DWELL TIME:  Part of this quality equation may have to do with dwell time, which is how long the shell or stone is held at the calcining temperature.  The drum burns are relatively fast.  If started at dusk,  the burn is cold by dawn.  The actual calcining happens only in the short section of time that each area of the kiln is very hot.  At this point, I feel unsure about what adequate dwell time is, but feel that it is probably not very long.  In one burn we decided we should try to slow the process for longer dwell time and to make sure the burn was not too hot.  We packed the wood in extra tight which took a very long time and required shorter wood.  Once it was burning well,  the vents on the bottom of the drum were shut all the way down.  It was a total failure and the shells didn't even slake.  Next time around we began measuring the temperature through a nail hole in the side of the drum and with the vents running wide open we always seem to be right around 900 celsius/1500 fahrenheit in the burn zone which is just where we want to be, and the temperature at which wood wants to burn without an artificial draft.  This parameter has been so consistent in fact that we just quit measuring.  (For the geekier readers, we used a two wire probe on a digital meter.  Some electrical meters, notably Flukes, have a temperature setting.  The probes use two parallel wires and often burn off in the fire, but are simply trimmed back each time.  They last long enough to get a measurement.)

SHELLS TOUCHING THE DRUM DON’T BURN ENOUGH: Of shells which appear under burned (noted mostly by a grayish color to the surfaces, but also by weight and texture) most are those which are close to the outside of the drum.  Our solution so far has been to try to keep the shells to the inside.  In some burns we stack wood against the outside edges standing upright and pour the shells into this pen so that there is always a layer of wood between the shells and the drum sides.  I recommend this approach actually, but the whole thing still falls to pieces and many shells end up against the outside.  Shells touching the drum sides usually comprise the majority of those that are under burned.  I think this problem touches on at least two factors in kiln construction that can lead us to a better design, which are mass and insulation.

ABOUT MASS AND INSULATION: I’ve done a little reading on kiln design, but mostly what follows is extrapolated from a working knowledge of, and intuition regarding, heat and fire.  I feel sure that adding insulation would help minimize under burned shells by evening out the temperature.  As it stands now, because the metal is a great conductor, the drum is a big radiator and is literally sucking heat away from any shells that touch it.  Using enough insulation should help with that problem by insulating the metal of the drum enough to keep it hot while allowing heat to build inside the drum.  It’s hard to say to what degree the temperature would be raised, but my guess is that it won't ever be too hot when burning wood with a natural draft, and may help keep the kiln at a more all around even temperature.  Since we have consistently measured the temperature we want, the goal is not so much to raise the temperature, as it is to make the heat in the kiln more consistent and, if possible, have a larger area of heat in the kiln at any given time; that is to say that the heat zone of the kiln would have more depth.  Still, a slight rise in temperature shouldn't hurt anything.  It is probably difficult to get the wood to burn at a temperature that is high enough to over-burn lime, which is one of the advantages of using wood in the first place.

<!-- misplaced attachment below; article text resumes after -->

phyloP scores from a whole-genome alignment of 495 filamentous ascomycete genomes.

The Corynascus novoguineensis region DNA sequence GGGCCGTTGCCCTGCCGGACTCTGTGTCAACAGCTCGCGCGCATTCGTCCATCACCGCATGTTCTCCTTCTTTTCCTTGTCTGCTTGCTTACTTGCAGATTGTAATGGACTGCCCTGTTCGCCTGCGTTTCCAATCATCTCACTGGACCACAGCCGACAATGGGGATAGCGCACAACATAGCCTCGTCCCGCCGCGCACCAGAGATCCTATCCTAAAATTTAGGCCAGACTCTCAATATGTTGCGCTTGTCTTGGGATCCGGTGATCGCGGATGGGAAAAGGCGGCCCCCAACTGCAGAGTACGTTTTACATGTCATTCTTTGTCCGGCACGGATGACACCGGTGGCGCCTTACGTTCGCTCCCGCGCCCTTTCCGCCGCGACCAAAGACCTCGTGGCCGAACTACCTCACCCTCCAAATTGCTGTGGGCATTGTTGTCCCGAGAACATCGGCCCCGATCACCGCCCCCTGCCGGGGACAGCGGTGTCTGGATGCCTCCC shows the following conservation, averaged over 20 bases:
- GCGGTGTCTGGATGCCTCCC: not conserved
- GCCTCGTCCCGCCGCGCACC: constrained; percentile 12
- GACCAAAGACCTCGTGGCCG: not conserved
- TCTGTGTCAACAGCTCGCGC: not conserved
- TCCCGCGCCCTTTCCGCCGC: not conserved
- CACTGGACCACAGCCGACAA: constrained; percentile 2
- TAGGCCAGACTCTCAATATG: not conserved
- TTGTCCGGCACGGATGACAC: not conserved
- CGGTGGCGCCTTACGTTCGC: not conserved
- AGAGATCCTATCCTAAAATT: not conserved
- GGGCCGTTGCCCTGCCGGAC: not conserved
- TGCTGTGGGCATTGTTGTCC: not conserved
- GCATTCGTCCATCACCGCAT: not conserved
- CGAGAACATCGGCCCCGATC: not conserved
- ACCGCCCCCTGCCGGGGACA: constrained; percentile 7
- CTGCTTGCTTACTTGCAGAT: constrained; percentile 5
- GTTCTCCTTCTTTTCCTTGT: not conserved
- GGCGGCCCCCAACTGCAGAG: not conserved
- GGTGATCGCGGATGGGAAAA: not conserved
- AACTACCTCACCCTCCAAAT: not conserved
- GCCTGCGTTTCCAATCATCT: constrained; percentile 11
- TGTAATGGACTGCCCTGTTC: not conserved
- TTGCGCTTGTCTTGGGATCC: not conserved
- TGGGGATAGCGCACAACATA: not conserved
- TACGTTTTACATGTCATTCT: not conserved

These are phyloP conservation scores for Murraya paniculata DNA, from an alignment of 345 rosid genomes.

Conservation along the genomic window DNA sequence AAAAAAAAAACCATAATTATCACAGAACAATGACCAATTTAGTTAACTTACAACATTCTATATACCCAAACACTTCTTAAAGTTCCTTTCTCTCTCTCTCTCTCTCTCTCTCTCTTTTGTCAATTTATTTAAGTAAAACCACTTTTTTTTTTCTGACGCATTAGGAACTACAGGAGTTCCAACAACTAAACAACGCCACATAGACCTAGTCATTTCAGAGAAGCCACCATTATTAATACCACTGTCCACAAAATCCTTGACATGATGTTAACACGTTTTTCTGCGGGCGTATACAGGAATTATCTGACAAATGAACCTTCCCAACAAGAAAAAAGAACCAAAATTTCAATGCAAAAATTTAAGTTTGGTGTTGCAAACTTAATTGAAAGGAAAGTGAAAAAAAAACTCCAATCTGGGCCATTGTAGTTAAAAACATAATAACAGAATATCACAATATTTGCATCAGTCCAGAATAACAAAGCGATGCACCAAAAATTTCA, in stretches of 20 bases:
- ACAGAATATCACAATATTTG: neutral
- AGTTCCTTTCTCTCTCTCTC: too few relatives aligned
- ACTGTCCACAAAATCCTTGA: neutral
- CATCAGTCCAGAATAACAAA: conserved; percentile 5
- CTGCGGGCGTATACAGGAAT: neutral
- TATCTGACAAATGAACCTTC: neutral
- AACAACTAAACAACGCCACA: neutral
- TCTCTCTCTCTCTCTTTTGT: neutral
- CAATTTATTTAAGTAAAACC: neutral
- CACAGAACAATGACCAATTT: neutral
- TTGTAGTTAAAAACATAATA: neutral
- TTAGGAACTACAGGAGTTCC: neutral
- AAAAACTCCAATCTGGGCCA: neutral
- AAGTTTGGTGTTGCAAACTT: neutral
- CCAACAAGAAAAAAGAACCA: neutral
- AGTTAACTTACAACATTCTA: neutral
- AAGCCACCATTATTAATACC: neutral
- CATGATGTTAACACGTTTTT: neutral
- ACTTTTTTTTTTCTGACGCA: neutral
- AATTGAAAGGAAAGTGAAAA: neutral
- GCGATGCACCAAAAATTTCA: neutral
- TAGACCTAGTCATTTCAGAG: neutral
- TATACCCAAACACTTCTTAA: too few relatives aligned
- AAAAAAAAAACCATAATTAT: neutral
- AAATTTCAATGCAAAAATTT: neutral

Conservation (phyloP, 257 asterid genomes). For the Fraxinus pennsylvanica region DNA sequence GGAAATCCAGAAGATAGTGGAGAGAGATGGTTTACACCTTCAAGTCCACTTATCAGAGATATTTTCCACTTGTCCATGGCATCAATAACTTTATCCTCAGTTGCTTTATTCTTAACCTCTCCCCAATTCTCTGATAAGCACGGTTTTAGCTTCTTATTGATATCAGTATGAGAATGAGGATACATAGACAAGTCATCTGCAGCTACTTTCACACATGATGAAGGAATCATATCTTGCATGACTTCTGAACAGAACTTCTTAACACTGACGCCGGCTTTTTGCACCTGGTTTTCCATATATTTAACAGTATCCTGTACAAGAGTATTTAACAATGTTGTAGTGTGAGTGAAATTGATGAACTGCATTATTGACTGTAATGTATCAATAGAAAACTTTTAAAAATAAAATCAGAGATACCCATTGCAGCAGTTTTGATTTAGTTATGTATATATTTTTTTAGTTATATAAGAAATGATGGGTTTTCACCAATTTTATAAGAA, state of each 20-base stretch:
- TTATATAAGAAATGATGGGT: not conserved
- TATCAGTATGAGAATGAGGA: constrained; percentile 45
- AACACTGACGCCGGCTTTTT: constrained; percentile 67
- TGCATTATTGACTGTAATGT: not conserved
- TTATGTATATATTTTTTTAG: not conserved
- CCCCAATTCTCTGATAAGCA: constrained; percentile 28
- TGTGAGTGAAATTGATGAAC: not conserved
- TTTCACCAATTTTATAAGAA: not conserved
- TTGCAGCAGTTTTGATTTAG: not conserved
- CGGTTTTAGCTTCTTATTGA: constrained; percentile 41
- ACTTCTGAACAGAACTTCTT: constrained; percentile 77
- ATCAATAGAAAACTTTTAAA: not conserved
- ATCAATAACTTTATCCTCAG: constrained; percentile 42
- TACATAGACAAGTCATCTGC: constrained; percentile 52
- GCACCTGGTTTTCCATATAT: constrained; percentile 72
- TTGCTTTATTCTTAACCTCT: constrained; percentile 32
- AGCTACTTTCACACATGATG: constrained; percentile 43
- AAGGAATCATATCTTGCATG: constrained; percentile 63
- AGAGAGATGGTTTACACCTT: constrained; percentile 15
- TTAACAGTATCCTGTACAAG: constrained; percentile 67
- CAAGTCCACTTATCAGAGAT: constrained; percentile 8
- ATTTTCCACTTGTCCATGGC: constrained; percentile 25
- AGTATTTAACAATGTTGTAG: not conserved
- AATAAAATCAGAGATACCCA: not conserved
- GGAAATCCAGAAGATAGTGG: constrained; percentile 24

I feel that mass could help too, by creating a more even heat due to a moderating action. The three types of heating are essentially radiation of heat (think standing near hot coals), contact with a hot object and contact with heated air (Ok, so the last one is contact with gasses and therefore is similar to contact with an object, but for practical discussion purposes it is a common and useful division…).  What we have when the shell touches the side of the drum is the opposite of contact heating.  In the drum, we are relying on all three types of heating.  When a shell touches the side of the low mass drum which is exposed to the open air on the outside, we suck heat away from the shell because steel is an excellent conductor of heat.  Insulation would help keep the gaseous environment more evenly warm, but the thin drum still has a low mass.  If mass was added it would suck up some heat from the fire initially but, even with no insulation, a thick, but not too thick, mass might have a moderating influence once it came up to similar temperature relative to the rest of the kiln.  Also, and this is an important distinction, any material we are likely to use as a source of mass, or as a kiln building material or modifier, will have at least some insulating value when compared to metal.  Any mud or clay based material would be a far cry from metal in terms of heat conduction and should function partially as an insulator as well as being potentially useful as a temperature moderating mass.  Most traditional kiln designs do not seem to be insulated at all beyond whatever it is they are built of, so this concept of massulation must work more or less.  What the mass portion has to offer would be an evening out of the internal temperature.  Once heat is absorbed it is given back off as radiation toward the interior of the kiln.  The re-radiation of the heat from the mass toward the inside of the drum should add a third useful element of heating, that being to even out the heat environment.